THE SENATE yesterday passed a bill which is to make lawful the award of interim payments by judges in the Supreme Court, which since March 2003 has been unlawful.
Judges in civil cases have been awarding interim payments to litigants but were unaware that when the Judicature Civil Procedure Law was repealed in 2003, the power was inadvertently taken away.
In piloting the bill through the Senate yesterday, Justice Minister Mark Golding noted that judges of the Supreme Court would now have the power to make interim payment orders.
"The inadvertence of this situation is evidenced by the fact that judges have been making orders for interim payment in the mistaken belief that they had the power to do so until recently," Golding said.
He noted that it was the research of counsel that brought the matter of the absence of statutory power of the judges to the court.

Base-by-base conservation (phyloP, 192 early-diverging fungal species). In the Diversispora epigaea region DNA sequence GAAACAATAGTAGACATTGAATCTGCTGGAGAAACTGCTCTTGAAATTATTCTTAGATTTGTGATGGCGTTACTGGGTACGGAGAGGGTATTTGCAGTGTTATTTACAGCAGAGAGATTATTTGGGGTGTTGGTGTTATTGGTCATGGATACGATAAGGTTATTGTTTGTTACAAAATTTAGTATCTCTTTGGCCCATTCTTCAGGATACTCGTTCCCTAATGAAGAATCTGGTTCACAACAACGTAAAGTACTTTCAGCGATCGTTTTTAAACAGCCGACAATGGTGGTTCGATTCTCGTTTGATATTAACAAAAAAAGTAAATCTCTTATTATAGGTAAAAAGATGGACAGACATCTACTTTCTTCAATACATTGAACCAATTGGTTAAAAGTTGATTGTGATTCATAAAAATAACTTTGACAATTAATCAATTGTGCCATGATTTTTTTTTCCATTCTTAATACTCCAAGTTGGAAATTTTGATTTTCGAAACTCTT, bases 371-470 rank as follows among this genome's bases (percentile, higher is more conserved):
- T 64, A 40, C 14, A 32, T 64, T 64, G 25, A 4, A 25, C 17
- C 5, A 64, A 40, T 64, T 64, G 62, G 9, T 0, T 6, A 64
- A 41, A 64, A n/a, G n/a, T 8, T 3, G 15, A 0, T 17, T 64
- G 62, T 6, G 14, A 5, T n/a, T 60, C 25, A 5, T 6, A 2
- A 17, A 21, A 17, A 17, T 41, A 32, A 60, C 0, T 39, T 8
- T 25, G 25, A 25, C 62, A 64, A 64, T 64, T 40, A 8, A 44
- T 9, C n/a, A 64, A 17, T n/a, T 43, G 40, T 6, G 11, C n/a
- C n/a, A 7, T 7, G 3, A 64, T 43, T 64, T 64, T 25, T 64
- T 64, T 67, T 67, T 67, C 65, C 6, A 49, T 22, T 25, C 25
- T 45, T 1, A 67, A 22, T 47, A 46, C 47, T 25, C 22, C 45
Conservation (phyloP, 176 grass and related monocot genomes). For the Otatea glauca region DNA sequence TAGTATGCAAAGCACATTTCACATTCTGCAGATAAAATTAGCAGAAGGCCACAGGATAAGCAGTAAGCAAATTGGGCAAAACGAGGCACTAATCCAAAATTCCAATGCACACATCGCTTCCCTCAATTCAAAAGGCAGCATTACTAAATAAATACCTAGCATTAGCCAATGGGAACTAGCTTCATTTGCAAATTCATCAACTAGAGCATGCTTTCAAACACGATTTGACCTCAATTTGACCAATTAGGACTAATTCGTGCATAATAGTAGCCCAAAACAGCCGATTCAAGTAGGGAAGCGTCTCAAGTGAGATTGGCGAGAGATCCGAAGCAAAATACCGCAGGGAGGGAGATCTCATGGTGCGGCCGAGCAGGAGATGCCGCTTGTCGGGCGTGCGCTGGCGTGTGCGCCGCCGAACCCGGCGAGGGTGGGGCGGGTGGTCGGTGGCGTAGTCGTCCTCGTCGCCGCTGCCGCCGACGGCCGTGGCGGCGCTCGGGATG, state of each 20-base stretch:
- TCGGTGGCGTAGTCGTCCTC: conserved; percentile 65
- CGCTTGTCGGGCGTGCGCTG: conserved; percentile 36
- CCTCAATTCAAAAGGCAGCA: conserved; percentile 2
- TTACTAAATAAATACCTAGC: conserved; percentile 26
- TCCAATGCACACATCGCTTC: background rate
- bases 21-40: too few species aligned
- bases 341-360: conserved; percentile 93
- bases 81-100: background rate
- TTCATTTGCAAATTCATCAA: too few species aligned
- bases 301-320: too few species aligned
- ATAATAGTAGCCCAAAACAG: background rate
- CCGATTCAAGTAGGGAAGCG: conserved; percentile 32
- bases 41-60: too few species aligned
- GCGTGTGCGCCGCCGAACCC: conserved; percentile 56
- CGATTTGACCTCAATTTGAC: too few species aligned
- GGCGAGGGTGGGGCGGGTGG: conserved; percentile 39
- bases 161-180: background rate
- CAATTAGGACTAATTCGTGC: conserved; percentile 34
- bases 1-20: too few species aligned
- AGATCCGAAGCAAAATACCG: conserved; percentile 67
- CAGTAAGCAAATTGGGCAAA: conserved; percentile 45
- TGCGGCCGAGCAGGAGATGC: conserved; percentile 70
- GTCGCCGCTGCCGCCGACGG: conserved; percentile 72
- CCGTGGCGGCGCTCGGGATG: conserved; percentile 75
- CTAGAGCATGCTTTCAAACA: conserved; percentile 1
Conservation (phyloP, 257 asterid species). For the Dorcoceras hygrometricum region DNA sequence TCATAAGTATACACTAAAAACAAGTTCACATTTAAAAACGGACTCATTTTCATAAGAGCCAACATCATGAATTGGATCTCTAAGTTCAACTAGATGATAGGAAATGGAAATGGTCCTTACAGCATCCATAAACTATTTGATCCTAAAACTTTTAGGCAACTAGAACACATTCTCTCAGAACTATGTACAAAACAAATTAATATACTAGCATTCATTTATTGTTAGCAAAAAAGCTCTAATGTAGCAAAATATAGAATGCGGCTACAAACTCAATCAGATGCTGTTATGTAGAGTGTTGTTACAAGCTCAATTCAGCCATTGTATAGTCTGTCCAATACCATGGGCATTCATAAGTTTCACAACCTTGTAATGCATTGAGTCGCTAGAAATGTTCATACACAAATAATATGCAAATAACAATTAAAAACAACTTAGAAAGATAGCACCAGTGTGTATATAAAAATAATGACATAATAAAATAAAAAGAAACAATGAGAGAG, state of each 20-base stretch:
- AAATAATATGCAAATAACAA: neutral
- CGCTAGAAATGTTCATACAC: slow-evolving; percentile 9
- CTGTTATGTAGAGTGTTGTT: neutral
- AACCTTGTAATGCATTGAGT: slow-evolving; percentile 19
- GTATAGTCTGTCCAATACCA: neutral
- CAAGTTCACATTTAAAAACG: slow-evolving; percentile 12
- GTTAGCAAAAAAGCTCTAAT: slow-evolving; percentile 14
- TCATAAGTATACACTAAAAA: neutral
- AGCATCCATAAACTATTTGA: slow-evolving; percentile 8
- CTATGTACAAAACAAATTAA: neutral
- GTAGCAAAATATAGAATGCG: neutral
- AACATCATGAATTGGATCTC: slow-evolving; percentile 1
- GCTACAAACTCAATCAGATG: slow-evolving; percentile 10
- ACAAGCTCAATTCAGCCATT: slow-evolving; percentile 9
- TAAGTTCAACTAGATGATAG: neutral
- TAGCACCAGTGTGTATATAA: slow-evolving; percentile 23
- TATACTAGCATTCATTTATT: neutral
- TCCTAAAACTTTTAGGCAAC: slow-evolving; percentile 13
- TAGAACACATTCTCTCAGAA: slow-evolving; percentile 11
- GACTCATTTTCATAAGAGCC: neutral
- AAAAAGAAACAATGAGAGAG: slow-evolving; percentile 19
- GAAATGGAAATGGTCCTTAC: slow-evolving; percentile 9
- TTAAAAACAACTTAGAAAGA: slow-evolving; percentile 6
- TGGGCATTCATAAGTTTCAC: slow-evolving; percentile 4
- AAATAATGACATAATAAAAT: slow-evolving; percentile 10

The ordering of interim payments is a mechanism used by judges which is intended to relieve claimants of undue hardships while awaiting the final outcome of an action.
"It is intended to address the imbalance between the strength of one party, such as an insurer with resources, and the weakness of another party, such as the injured claimant with impaired income," Golding said.
The minister argued that there were commercial interests which thrived on delays in the court system. He said it had the potential for injustice to be perpetrated against needy claimants.
The bill has now been sent to the House of Representatives for consideration.